Forbidden Acts Wednesday, Jan 18 2006 

It is surprising to note that religious scholars are obsessed with more mundane issues such as carnal passions than the customary spiritual topics. Their enthusiasm to regulate all aspect of human life by foolish interpretation of scripture lead the faithful astray. If human society could do away with the dubious clerics and god men of every hue, much of the evils that plague human life could be avoided.

If the U.S. and its allies spent their effort and resources on means to wean away poor people from the hold of such sinister men rather than declaring ‘war on terrorism’ by brutally inflicting untold suffering on innocent people, it would make the world a better place to live in.

I was astounded to read this article in Guardian. It’s strange that people endure this breed of men in the name of faith.


A Lesson for Pakistan Sunday, Jan 15 2006 

(CNN) — Pakistan has protested to the United States over an airstrike on a remote village near the Afghan border that killed 18 people, but apparently missed its target, bin Laden’s No. 2 man, Ayman al-Zawahiri. Hundreds of residents chanted anti-American slogans Saturday near the targeted village of Damadola.

Pakistan’s Foreign Office said Saturday it lodged a protest with the U.S. ambassador to Pakistan, Ryan Crocker, and the issue is being “thoroughly investigated.”


Maybe, the U.S. may strike at/take over their nuclear installations one day if the chase leads them to that direction. Surely the Pak establishment knows it too well.

Swami Ramdev and His Medicine Saturday, Jan 14 2006 

Although I’ve a keen interest in contemporary god men of Hinduism, Swami Ramdev remained unknown to me until recently when a controversy catapulted him onto the national scene.The Swami is a business man as well as a ‘holy man’ with ‘connections’, since his followers include the wealthy and the powerful. He runs a factory in Haridwar producing Ayurvedic medicines and his products command a huge customer base. His factory follows no labor norms and fires workers at will.

When a leftist woman politician who is an MP intervened on behalf of the sacked workers, she stumbled upon the deleterious ingredients in Swami’s herbal medicines. The samples she obtained and sent for investigation confirmed the presence of human and animal bones in Swami’s concoction. The dismissed workers said they were fired because they refused to touch bones bought for grinding and mixing with herbal products manufactured in the factory.

As the news made headlines in national newspapers and TV channels, Swami Ramdev’s followers went on a rampage and the proponents of right-wing Hindu politics came out in his support, strongly denouncing the leftist politicians, the liberal intellectuals, the media and everybody else whom they consider as enemies (which include everyone other than themselves) of Hinduism and India’s ancient tradition.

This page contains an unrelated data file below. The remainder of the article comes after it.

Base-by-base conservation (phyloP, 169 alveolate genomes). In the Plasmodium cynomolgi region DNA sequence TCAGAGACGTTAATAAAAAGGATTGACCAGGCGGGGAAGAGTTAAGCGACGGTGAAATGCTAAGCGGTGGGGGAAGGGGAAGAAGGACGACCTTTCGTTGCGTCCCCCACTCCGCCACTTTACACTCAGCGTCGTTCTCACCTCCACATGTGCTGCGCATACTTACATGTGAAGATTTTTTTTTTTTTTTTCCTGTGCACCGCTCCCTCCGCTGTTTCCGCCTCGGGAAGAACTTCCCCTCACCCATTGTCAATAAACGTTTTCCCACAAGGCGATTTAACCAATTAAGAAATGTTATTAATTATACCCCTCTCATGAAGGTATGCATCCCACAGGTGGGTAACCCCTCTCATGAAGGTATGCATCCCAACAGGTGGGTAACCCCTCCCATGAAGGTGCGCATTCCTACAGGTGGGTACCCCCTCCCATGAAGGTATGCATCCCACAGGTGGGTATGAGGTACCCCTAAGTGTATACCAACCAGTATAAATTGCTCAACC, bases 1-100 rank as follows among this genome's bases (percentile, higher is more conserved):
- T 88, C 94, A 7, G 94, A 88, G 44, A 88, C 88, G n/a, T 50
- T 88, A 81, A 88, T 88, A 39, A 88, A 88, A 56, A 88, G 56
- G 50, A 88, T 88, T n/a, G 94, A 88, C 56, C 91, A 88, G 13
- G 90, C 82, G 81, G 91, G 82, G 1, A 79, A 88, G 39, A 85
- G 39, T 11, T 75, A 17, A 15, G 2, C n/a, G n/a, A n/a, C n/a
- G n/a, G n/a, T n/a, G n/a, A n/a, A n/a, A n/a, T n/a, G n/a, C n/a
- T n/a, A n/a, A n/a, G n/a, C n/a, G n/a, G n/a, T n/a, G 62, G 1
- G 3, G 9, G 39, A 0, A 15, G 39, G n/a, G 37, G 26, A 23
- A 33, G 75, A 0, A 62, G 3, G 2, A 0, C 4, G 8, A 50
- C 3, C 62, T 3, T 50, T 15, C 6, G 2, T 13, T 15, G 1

The central government and the leading party of the coalition that rules at the center maintain a studied silence on the whole issue.

Swami Ramdev and his supporters raise the bogey of ‘Hinduism in danger’ and ‘our culture under attack’ to ruffle the emotions of the Hindus. They warn of a nefarious design by the enemies of Hinduism and culture, whose goal is to destroy Hindu faith and Bharat Mata (motherland, India seen as Mother).

Ramdev, the ‘holy man’, says his medicinal products conform to WHO standards and there’s no truth in the allegation, which is the handiwork of anti-national forces and multinational companies bent on destroying India’s “scientific heritage”.

Swami Ramdev belongs to the lineage of the controversial holy men like Dhirendra Brahmachari and Chandra Swami, who enjoyed the patronage of the political establishment and had the knack for courting controversy and thriving on it.

To Speak or Not to Speak English Friday, Jan 13 2006 

I learn that it’s beneficial to babies if parents talk to them (as they do in their mother tongue) in a second language of their choice from early days. Some parents who are not conversant in a second language engage a tutor to do it.

In our case it’s a problem.

I had made up my mind to talk to our baby in English while Ani vowed to speak only Malayalam, our mother tongue. But when I tried it I discovered that I didn’t enjoy it for the simple reason that it didn’t give me any sense of fulfillment. On the contrary, talking to Pranav in my mother tongue is a highly rewarding experience for me. Gradually, talking to little Pranav in English began to sound comical to me and I stopped it altogether.